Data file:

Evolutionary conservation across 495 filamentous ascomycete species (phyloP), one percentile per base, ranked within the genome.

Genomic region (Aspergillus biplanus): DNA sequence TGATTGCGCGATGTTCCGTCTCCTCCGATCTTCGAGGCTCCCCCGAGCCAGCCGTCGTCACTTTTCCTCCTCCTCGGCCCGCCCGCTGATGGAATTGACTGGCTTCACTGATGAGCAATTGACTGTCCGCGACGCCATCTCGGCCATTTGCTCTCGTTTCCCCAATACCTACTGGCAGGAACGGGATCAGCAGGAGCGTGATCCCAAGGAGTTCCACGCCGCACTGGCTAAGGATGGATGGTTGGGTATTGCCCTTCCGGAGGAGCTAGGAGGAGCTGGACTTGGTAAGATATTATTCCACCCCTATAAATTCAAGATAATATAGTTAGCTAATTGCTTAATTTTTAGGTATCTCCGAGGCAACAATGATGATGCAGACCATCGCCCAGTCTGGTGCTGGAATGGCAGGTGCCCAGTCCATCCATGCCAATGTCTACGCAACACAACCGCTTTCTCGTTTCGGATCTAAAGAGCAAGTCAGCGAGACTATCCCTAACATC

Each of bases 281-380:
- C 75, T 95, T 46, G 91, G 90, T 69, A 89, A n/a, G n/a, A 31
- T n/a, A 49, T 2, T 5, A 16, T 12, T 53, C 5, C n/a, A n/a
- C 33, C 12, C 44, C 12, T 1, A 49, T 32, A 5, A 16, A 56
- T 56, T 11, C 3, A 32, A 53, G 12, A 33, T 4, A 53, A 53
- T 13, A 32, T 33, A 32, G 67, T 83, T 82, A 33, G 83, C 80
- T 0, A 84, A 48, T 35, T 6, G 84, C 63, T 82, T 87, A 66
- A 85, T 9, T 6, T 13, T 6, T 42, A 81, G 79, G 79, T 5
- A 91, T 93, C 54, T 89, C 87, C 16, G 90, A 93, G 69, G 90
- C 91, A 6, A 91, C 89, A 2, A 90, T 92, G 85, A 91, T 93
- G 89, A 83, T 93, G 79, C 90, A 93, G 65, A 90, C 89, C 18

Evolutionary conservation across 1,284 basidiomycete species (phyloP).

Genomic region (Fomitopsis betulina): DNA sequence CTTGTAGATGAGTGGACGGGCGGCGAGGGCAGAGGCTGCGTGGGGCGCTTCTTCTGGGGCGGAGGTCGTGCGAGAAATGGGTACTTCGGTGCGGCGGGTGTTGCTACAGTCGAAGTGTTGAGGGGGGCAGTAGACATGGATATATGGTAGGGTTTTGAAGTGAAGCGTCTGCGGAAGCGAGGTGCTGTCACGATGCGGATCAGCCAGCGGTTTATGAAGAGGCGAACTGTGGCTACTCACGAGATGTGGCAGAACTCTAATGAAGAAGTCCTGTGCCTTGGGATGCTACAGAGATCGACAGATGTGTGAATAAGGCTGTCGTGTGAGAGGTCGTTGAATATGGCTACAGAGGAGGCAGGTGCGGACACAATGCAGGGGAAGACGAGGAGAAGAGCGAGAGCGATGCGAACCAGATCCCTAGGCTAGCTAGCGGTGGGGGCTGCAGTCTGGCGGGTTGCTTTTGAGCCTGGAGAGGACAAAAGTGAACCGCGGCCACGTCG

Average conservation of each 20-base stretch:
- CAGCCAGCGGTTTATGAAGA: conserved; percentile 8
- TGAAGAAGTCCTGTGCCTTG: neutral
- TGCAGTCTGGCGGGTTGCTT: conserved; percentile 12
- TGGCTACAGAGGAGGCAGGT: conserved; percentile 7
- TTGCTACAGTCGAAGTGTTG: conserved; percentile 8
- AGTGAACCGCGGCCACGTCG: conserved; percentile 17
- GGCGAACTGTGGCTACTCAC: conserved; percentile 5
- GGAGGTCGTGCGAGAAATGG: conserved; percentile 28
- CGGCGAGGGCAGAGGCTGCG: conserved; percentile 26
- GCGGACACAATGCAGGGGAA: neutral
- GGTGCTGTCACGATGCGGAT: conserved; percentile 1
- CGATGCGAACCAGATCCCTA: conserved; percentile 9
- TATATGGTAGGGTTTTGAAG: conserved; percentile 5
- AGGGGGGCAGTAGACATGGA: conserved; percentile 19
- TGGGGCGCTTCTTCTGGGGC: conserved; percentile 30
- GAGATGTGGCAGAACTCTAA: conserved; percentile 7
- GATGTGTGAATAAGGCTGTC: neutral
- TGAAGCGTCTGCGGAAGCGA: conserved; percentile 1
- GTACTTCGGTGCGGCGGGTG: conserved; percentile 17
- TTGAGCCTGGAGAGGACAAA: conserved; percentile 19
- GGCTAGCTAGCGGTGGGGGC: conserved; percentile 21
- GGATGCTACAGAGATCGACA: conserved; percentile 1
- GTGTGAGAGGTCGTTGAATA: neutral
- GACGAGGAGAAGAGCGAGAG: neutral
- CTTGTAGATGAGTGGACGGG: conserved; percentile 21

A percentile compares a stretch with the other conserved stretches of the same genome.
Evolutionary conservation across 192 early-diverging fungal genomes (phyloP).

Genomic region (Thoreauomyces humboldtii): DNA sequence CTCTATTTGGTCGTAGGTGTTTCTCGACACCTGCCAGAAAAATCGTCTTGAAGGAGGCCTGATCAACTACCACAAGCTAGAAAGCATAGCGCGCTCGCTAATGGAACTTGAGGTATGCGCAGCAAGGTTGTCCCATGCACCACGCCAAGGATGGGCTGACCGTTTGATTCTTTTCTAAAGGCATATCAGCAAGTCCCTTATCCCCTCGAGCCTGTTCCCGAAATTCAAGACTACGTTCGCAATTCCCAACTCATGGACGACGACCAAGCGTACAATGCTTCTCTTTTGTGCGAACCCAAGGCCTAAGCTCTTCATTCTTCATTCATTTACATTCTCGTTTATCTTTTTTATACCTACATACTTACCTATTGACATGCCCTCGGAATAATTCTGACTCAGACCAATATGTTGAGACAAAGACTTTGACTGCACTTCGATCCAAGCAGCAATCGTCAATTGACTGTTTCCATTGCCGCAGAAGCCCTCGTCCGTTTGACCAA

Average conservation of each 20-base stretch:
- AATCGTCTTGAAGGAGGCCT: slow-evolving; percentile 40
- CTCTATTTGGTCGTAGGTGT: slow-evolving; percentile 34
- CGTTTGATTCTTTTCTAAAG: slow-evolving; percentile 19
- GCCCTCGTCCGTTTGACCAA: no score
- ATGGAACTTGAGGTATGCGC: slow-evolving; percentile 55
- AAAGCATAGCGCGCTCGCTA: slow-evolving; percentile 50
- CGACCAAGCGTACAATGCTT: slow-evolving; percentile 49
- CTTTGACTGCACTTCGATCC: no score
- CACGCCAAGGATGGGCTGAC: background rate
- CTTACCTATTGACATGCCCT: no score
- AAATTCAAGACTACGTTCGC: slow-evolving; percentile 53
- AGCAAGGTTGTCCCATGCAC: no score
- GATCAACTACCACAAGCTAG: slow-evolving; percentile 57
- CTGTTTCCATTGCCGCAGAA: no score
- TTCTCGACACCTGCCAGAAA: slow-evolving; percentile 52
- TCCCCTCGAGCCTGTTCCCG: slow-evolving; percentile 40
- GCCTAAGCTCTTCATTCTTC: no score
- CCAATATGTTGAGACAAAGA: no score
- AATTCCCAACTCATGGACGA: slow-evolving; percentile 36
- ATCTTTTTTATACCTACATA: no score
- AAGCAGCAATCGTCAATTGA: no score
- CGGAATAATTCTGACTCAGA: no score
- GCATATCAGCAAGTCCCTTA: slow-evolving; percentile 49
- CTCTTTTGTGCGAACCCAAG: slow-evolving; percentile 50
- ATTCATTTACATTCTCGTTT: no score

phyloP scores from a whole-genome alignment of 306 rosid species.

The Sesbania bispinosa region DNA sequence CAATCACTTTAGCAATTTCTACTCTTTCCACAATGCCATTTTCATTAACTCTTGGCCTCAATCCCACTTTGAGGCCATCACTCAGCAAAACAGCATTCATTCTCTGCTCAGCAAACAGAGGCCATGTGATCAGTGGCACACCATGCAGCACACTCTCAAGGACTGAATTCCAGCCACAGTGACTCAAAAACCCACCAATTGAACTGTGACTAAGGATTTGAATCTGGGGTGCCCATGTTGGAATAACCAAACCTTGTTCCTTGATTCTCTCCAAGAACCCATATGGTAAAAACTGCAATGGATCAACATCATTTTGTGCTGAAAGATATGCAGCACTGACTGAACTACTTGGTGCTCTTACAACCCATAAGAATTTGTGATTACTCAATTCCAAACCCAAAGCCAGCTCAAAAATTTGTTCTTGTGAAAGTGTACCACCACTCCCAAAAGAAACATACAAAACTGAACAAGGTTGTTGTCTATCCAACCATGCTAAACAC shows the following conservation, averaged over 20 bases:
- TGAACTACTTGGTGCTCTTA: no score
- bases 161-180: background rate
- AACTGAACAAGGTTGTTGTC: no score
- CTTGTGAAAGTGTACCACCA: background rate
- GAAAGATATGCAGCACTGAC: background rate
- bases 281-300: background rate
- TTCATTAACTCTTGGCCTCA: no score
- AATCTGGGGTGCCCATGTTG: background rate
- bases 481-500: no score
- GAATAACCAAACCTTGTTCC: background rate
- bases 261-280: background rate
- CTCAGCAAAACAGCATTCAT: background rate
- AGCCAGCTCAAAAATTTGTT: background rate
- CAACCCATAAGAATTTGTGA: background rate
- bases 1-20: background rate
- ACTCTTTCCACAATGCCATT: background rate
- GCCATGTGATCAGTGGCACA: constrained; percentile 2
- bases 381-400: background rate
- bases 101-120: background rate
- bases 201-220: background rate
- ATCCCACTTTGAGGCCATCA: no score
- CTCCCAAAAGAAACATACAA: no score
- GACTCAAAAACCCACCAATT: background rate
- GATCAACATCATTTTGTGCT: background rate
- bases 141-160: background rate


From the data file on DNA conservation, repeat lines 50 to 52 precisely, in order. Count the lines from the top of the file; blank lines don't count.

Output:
- ATGGAACTTGAGGTATGCGC: slow-evolving; percentile 55
- AAAGCATAGCGCGCTCGCTA: slow-evolving; percentile 50
- CGACCAAGCGTACAATGCTT: slow-evolving; percentile 49